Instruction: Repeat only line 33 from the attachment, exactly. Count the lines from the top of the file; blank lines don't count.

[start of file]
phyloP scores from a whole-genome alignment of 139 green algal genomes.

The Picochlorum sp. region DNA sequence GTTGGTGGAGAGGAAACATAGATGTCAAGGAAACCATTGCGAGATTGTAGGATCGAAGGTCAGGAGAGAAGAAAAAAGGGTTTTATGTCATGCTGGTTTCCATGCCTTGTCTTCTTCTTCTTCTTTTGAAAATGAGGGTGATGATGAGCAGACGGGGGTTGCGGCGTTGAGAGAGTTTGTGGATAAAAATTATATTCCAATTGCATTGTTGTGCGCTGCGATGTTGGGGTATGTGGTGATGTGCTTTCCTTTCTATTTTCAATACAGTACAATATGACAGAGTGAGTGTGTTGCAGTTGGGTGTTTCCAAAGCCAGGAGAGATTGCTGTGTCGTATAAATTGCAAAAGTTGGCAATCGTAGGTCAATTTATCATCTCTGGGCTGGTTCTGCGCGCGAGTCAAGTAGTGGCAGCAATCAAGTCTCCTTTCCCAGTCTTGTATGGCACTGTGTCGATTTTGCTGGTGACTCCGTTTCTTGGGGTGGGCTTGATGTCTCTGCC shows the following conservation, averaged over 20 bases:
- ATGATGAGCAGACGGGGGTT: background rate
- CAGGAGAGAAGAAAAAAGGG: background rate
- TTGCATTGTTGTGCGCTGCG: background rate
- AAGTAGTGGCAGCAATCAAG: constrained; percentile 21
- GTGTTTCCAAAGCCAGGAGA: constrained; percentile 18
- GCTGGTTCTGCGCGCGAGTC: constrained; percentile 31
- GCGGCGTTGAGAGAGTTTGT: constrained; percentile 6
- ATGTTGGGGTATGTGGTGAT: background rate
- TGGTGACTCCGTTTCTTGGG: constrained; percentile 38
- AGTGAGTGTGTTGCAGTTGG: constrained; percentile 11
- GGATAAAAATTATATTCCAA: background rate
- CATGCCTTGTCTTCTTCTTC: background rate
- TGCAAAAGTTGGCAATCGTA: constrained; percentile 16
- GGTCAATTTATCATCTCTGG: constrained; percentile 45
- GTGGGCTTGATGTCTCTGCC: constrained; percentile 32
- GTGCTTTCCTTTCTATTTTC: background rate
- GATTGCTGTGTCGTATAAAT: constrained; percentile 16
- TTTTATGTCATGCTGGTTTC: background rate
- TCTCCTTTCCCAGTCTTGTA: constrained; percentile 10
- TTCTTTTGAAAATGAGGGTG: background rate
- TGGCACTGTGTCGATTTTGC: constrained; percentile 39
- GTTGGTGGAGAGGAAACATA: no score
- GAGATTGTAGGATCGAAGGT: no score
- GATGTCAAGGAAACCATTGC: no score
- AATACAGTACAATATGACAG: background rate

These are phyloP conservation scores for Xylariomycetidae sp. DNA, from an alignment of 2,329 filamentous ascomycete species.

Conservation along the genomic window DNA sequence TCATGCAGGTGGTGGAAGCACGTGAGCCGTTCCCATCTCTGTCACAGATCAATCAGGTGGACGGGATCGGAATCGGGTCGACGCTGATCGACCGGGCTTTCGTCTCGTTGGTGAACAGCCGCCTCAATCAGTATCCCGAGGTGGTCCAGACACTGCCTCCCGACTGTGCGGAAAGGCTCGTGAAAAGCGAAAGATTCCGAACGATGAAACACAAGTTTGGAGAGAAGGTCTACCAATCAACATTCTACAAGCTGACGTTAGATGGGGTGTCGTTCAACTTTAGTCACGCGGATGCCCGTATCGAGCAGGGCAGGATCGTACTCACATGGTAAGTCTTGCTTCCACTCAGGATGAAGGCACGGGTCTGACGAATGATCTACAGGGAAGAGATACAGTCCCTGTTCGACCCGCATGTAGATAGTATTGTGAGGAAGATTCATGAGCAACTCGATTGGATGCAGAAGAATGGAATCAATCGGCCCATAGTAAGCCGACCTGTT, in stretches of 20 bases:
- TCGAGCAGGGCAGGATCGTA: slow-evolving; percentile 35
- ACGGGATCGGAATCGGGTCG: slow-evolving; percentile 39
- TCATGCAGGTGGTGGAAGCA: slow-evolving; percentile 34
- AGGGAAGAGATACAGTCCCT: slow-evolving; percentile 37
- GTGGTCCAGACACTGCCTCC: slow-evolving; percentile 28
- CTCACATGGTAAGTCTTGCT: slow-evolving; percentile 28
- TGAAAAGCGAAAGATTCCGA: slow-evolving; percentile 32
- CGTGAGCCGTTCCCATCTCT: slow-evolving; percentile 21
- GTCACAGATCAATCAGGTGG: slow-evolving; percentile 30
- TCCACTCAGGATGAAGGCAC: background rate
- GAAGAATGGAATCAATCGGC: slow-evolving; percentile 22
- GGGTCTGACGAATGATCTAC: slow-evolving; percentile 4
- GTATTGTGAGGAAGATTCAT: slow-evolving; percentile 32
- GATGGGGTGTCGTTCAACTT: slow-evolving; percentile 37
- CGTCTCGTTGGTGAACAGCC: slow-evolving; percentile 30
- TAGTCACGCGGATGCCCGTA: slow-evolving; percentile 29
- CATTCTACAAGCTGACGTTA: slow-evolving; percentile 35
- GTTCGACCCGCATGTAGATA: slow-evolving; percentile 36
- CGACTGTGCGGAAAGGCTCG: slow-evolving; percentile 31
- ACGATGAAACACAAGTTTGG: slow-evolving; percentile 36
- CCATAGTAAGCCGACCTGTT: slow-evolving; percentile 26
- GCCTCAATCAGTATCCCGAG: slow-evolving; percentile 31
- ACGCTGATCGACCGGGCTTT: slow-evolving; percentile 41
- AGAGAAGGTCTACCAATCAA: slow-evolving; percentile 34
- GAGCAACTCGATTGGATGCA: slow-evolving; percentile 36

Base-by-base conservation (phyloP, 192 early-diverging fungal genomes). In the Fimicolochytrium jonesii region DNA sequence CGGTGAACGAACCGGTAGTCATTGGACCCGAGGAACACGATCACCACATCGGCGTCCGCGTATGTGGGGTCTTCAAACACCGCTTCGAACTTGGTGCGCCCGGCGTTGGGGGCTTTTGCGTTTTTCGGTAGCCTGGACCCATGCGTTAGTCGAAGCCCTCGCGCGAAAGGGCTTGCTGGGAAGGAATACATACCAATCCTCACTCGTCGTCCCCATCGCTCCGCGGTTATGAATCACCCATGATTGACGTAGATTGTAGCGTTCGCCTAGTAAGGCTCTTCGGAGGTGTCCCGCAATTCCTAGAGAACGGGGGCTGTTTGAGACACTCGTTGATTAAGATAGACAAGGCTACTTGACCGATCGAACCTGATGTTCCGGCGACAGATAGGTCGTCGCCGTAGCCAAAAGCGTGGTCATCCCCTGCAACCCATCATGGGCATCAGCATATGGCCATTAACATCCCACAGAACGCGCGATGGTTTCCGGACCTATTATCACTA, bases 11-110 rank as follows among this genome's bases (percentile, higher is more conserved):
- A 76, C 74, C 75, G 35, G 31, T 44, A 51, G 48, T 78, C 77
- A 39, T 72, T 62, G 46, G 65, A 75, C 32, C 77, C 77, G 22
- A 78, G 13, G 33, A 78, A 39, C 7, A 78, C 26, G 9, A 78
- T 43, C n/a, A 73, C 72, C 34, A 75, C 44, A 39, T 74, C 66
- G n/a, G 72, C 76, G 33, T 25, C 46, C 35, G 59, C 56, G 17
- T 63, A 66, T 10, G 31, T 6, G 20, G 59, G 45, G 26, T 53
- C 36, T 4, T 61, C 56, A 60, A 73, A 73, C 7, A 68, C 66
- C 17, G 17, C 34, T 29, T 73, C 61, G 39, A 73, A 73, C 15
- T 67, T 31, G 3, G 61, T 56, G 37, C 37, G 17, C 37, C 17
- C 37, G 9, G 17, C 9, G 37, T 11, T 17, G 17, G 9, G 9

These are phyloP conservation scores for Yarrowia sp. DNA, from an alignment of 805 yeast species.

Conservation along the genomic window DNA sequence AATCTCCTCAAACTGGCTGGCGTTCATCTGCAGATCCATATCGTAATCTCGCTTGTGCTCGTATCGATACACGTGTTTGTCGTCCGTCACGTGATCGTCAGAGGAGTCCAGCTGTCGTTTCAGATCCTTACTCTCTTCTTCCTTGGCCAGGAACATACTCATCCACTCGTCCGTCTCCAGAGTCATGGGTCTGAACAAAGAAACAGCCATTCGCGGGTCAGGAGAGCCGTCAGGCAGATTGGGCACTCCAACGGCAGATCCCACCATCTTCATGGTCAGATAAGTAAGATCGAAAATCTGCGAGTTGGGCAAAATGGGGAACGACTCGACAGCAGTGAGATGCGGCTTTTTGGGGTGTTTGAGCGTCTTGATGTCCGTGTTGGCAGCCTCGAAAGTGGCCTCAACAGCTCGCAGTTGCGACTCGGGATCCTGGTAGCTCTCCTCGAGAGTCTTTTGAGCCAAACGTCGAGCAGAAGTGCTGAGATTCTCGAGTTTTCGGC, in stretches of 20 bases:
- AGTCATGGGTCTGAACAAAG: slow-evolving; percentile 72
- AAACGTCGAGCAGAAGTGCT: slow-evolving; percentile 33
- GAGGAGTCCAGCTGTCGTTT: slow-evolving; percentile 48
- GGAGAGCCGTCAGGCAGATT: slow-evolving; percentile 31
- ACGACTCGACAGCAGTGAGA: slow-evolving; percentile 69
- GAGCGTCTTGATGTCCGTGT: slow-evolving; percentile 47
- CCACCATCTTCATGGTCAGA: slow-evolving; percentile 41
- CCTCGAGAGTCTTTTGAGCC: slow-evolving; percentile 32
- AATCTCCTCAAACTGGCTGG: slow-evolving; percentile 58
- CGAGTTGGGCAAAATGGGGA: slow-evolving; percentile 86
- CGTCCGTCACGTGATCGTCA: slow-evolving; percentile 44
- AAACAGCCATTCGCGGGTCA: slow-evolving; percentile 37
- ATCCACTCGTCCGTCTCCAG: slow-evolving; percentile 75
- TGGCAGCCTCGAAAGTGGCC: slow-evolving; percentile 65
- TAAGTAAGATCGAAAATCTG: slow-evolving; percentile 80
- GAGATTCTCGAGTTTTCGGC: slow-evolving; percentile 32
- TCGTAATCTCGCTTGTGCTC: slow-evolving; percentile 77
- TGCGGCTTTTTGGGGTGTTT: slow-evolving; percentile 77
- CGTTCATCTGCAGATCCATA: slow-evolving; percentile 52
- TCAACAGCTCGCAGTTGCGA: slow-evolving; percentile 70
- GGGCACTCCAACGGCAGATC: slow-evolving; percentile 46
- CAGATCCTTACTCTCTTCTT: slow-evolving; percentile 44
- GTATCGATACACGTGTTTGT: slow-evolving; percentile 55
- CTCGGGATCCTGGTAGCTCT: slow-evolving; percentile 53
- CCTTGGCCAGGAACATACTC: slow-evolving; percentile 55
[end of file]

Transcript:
- AGGGAAGAGATACAGTCCCT: slow-evolving; percentile 37